Sunday, November 11, 2012

Small on Shearer

Vernon Small has been around the political traps for a long time. If we remember correctly, he was once a press secretary for a Labour minister; possibly Mike Moore. So it's fair to say that Small has a pretty good grasp of the political landscape.

And he has a wide net of connections, all of whom are telling him the same thing as he explains in his Dom-Post piece yesterday:

Just short of his first anniversary as leader, David Shearer delivers his first speech to a Labour Party conference next week.
But as storm clouds gather over his leadership, it is shaping as possibly his last.
Members, activists and unionists contacted for this article said over and over that the speech at the Ellerslie racecourse conference centre next Sunday was crucial to Shearer's grip on the leadership.
His first priority is to convince the party rank and file that "he has what it takes" - and those grassroots members will be looking for a hard-hitting address taking the fight to the Government while outlining a clear and personal view of where he intends to take Labour.
Unless he can carry that off, the groundswell in the party is set to break into the open with a push for a leadership challenge, most likely when the caucus meets in February - or even sooner, according to one business lobbyist in close contact with the party.
While no heir apparent has emerged - the same issue that kept his predecessor Phil Goff safe through Labour's dark days from 2008 to 2011 - the party would look again at David Cunliffe, deputy Grant Robertson and potentially others if Shearer continued to disappoint.
For his part, Shearer is upbeat, rejecting talk of a challenge and describing his upcoming speech as "a huge opportunity".
It would be the first time he has been able to have the party membership in one place, and put forward his view of where the party and the country needed to go.
"Up to now when I have made speeches it's been sometimes reported on, sometimes not. This is a real opportunity to have it watched, people pick up on it and people will be able to report on it and communicate that to New Zealanders at large."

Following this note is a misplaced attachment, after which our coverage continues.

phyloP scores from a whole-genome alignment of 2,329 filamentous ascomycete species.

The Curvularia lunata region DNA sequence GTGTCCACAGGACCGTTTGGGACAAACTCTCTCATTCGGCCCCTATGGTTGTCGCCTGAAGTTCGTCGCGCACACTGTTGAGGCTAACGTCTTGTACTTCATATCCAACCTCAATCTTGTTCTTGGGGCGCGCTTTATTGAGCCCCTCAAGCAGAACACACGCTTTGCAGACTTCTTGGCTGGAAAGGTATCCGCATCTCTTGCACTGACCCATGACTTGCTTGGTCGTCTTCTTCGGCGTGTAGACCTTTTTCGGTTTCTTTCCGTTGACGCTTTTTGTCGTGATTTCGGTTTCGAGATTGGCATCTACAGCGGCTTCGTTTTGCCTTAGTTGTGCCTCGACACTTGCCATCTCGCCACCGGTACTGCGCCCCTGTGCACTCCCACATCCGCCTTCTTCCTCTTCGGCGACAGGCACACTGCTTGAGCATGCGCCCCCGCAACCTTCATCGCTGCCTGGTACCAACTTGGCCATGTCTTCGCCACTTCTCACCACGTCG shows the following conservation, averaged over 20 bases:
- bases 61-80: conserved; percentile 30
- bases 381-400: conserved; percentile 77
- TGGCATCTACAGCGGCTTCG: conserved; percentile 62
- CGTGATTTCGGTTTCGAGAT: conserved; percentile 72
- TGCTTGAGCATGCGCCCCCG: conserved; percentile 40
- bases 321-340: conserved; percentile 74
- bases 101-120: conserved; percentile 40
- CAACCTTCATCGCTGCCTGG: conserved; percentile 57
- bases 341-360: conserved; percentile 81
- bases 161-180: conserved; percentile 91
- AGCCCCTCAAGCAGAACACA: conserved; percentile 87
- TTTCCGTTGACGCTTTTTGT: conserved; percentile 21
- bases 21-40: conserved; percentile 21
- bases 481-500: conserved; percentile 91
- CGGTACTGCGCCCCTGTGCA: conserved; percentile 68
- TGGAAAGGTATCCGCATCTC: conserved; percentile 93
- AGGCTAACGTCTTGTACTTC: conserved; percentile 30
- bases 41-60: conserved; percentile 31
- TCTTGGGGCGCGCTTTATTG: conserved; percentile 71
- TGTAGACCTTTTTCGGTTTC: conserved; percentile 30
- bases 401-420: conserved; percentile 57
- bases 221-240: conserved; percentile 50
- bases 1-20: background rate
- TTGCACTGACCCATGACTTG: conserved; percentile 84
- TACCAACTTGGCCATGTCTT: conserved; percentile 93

David Shearer's biggest problem is that although he was the Labour caucus' choice as leader, he pretty much got the role by default. The party rank and file made it clear that the other David was its choice, but caucus had no appetite for David Cunliffe.

We have no doubt that David Shearer is a good bloke, and that he is in politics for the right reasons; because he cares, and because he wants to make a difference. But is he a natural leader? We think not.

And therein lies the problem. Labour desperately needs a clean-out. In Phil Goff, Annette King and Trevor Mallard they have politicians who first entered Parliament 31, 28 and 28 years ago respectively. They are yesterday's people, but more to the point, they and others are preventing the likes of Kelvin Davis, Stuart Nash and others from coming through and rejuvenating Labour. There appears to be no succession planning.

David Shearer has had abundant opportunities to land a decent blow on John Key in the House but to date he has failed. But worse than that; a number of his attempts to embarrass the Prime Minister have been clumsy and cack-handed, such as he allegations about the GCSB lunch room tape which simply did not exist. It's not Shearer's fault alone of course; we reckon he's received some dreadful advice from those responsible for Labour's strategic direction. And all the while, he's being out-shadowed by the likes of Russel Norman and Winston Peters.

David Shearer will be keen for his speech to the party's conference next week to be the first of many. Unfortunately for him though, with so many of those he will address campaigning against him, he faces a near insurmountable obstacle. And all the while David Cunliffe sits on the sideline, quietly smiling...

 

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